Four years ago, I had longed for a revolution in France. Every day my hungry belly and aching bones had cried out for freedom alongside my fellow countrymen and every night I had fallen asleep to dreams of a new, free world, a world which I had yearned for with every drop of my bitter sweat.
When we’d stormed their fortresses, levelled their walls, cut of their heads and revelled in our victory it had seemed, for a brief and flickering instant, as though we would finally breathe free, and standing in front of the bodies of our enemies I never once felt the slightest doubt about our cause.
But as the years had passed, the new regime had begun to seem little better than what had come before. The fledgling Republic was just as poor as the old Monarchy, and war was looming hungrily on the horizon.
Not so very long ago these things would have been bearable in our new world, we could afford to pay such a cost for our freedom.
And yet, today, I would finally see how great this cost had been.
Yesterday evening, cheered by a hearty dinner, I had almost been as hopeful as I had been during the revolution. The ride into town had been pleasant. Peering out over the dusky townscape, I had watched the town roll past in slow urban waves and pictured the wealth our future Republic might provide. Scruffy thatched roofs and worn-down wooden walls opened up around me as I rode past before making their way back into the distant townscape behind, each one seeming like little more than a dusty painting of an old, dead world as I pictured what each building might look like in the near future, on some uncertain date when our Republic would be mature and strong.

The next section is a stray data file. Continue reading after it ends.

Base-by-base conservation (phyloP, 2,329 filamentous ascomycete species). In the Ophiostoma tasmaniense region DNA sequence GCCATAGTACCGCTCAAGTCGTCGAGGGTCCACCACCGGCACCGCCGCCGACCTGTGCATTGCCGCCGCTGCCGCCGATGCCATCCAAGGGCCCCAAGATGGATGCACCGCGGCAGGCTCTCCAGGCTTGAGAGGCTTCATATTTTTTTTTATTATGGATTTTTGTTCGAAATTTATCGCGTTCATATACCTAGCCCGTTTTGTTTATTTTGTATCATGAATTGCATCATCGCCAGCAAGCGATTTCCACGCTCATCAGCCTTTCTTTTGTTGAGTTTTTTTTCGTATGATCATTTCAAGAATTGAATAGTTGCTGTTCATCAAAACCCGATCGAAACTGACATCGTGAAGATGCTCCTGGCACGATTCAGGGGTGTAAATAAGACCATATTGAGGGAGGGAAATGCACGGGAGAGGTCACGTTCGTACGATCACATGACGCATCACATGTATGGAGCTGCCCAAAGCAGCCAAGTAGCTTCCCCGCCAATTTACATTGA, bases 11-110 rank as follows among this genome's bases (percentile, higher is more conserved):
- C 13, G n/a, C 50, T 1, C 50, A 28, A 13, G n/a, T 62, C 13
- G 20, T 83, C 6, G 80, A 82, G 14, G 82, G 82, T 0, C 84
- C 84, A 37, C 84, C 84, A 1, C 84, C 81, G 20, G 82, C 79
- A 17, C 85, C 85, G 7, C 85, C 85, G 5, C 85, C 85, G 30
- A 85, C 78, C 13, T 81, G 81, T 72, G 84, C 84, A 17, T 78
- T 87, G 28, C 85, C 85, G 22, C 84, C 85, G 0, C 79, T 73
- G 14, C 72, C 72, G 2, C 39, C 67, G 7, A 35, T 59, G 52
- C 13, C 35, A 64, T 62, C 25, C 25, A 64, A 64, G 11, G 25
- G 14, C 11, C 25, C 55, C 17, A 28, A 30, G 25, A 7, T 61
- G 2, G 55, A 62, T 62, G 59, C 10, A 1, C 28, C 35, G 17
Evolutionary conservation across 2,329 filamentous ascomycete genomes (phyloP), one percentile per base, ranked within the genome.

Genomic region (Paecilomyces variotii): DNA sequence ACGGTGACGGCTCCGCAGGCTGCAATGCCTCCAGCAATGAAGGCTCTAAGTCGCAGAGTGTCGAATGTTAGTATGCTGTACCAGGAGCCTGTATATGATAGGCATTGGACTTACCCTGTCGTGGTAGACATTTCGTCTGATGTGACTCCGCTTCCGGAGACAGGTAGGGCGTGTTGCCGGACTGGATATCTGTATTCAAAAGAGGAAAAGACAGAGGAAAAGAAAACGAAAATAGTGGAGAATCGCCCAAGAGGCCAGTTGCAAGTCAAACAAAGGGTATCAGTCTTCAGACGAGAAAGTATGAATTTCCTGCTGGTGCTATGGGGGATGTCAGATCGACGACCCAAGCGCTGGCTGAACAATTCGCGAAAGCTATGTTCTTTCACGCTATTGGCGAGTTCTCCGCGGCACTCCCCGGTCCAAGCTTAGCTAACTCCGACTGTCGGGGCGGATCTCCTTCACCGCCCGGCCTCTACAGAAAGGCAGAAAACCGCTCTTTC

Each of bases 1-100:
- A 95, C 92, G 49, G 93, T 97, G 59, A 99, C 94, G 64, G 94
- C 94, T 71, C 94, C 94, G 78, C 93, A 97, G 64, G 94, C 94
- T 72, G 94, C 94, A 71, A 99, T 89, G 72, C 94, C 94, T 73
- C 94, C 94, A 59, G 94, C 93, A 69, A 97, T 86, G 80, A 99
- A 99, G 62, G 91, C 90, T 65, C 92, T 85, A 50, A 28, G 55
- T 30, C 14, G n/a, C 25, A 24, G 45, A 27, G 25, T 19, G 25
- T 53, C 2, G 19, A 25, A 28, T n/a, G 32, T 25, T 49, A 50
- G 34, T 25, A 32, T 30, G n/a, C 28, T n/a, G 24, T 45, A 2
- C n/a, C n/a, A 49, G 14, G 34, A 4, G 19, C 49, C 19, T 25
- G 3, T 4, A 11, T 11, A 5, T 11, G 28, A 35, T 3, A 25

But as I looked down, now, at the pretty streets of Cholet, teeming with fresh blood, I could not but pause to think on what we’d become.
Our battle had been fiercely won and Royalist corpses were strewn across the cobbled road, their broken cannons and empty guns lying feebly by their blood-soaked bodies. Above their heads, larks were swooping and soaring in the air, endlessly circling in the shifting blue sky. They were the revolutionaries against the revolution, forever loyal to the king even after his death.
More than brave, they had been cunning: starting smoky fires in the street to foil our artillery and fleeing when the battle had become too costly to them, the mass of their army had fled across the river. Those at my feet were the unlucky, and after gazing so long at these poor souls I began to wonder.
Had we become that which we had beheld? Had we so quickly filled that void of evil and transformed into the very thing which we had so deeply despised? These questions plagued my mind as I gazed at these fallen revolutionaries.
Looking away from the corpses of my countrymen and gazing instead at the horizon, I tried to remind myself of what we were fighting for: our struggle to free ourselves from the oppression of aristocracy.
But how easily that spectre of doubt came back to haunt me. What right had we, if freedom was our goal, to take the freedom of life from these brave men and to drown their convictions in warm blood?